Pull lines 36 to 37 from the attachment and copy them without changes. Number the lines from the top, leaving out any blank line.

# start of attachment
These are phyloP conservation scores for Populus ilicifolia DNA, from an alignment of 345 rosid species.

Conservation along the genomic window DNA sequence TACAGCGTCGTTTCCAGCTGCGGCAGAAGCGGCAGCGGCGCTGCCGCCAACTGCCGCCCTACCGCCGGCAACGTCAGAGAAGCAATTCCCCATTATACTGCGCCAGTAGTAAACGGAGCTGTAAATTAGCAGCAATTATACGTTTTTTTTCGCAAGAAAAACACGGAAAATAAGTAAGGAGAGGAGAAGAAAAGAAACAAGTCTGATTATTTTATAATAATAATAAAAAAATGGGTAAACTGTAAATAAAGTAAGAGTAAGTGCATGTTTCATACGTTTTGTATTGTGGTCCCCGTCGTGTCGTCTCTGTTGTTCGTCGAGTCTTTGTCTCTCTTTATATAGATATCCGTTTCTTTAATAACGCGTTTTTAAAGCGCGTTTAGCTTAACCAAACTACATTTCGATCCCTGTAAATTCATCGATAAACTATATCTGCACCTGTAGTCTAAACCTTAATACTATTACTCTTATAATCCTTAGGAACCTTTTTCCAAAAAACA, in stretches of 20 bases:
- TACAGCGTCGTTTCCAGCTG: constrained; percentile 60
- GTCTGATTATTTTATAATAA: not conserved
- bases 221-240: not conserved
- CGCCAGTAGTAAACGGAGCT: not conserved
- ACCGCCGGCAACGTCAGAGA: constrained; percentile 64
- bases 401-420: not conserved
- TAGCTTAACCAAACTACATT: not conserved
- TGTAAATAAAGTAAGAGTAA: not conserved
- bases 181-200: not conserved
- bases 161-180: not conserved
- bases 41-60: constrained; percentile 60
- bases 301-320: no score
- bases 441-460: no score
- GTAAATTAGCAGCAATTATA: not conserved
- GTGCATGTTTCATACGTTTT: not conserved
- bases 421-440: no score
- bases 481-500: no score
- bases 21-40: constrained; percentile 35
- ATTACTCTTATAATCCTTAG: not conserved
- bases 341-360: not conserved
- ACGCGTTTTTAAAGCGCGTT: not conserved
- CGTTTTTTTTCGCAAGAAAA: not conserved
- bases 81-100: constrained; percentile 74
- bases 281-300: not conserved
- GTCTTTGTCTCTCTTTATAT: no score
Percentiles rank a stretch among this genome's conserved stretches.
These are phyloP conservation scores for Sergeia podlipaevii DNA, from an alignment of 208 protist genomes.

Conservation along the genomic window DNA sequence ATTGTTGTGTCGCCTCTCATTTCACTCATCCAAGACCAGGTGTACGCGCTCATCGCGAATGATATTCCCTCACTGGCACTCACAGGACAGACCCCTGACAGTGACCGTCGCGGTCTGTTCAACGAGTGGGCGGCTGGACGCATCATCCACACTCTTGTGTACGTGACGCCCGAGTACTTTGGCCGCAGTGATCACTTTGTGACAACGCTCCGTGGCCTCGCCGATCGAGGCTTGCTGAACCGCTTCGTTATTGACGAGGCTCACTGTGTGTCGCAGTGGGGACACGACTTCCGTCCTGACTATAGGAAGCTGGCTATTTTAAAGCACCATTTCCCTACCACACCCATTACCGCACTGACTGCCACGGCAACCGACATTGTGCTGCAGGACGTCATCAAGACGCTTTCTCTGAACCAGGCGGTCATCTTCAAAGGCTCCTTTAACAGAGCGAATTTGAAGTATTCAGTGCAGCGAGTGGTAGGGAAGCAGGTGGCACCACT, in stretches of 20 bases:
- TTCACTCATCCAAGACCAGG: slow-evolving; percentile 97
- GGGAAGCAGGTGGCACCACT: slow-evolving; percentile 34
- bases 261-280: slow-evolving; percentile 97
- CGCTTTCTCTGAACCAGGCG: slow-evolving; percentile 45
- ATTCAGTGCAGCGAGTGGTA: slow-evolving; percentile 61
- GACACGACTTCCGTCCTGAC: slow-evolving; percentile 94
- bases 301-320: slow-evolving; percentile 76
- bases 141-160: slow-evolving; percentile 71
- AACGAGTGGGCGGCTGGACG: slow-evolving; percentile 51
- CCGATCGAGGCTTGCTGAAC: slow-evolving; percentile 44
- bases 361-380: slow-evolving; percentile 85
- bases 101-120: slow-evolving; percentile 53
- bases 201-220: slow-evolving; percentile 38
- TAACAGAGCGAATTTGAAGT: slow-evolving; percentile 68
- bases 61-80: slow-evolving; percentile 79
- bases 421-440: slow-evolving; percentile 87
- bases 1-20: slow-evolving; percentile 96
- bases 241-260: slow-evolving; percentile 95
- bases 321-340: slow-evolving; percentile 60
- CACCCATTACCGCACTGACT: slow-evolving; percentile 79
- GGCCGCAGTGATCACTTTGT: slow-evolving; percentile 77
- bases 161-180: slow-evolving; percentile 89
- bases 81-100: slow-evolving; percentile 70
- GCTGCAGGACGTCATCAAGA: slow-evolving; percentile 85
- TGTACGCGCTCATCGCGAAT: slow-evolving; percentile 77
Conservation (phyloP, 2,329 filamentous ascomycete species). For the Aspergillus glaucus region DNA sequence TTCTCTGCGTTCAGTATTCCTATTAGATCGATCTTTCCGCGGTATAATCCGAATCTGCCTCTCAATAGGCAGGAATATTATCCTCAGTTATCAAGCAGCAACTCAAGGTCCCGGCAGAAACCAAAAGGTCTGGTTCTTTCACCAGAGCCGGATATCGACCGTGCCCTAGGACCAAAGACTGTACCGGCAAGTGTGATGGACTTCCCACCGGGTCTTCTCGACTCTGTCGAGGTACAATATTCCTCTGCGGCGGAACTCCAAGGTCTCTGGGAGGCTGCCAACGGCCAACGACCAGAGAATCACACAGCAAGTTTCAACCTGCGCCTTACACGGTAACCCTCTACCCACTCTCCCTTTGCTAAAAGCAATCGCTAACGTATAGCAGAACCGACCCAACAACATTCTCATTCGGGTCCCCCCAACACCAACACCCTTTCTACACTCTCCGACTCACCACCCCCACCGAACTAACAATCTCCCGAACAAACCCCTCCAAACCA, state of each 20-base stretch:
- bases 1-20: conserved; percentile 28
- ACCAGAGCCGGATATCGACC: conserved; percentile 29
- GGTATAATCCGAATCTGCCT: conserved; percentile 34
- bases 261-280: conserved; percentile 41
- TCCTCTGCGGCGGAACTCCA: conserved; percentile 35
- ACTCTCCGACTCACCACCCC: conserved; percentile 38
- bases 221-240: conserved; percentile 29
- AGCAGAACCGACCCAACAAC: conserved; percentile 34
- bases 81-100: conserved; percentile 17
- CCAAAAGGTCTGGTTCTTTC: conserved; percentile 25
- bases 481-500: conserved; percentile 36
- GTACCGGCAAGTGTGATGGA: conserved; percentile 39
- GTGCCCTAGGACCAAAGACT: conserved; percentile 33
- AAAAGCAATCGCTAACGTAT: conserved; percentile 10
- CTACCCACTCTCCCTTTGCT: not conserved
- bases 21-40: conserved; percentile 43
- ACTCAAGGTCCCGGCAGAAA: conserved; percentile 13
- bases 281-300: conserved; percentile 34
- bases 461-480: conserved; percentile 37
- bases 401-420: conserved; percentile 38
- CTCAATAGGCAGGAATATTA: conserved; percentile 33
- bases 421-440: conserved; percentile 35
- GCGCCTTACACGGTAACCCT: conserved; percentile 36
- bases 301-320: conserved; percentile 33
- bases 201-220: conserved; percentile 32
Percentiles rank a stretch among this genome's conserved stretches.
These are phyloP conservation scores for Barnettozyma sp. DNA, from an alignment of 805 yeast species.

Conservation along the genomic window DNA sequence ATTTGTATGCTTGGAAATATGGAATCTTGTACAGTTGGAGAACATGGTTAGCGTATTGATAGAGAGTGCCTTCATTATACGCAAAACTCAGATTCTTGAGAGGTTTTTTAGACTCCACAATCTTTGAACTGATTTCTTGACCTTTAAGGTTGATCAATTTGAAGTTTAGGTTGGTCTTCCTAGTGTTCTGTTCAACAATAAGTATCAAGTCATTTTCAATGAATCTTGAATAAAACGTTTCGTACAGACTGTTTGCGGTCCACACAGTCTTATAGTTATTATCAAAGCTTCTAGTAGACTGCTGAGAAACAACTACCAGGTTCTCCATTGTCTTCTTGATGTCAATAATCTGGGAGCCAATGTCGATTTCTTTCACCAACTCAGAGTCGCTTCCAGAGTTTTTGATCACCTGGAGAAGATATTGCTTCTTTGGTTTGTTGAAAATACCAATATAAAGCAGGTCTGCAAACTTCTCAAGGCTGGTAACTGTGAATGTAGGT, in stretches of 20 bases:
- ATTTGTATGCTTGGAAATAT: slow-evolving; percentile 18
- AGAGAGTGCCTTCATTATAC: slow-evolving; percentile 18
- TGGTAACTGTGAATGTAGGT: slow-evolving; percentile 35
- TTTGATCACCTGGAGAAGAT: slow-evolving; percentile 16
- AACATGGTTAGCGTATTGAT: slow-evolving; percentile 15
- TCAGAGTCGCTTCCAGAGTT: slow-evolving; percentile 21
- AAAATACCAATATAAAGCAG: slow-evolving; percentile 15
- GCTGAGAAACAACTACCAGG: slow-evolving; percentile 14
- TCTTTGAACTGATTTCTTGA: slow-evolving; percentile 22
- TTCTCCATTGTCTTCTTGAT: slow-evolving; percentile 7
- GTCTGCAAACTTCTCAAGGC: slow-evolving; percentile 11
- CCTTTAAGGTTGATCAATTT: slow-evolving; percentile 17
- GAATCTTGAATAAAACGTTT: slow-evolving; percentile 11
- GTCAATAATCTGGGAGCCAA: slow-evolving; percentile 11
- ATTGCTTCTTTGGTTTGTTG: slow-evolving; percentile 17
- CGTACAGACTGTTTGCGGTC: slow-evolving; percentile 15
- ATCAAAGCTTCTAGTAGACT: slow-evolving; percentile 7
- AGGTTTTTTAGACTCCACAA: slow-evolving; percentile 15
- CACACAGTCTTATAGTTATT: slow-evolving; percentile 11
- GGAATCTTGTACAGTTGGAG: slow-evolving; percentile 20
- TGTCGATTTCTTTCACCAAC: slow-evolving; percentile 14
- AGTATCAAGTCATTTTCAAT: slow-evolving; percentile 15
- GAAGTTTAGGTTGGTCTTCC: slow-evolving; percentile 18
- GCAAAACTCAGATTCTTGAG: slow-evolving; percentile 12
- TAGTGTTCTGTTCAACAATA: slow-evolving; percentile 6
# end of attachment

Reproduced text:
- GACACGACTTCCGTCCTGAC: slow-evolving; percentile 94
- bases 301-320: slow-evolving; percentile 76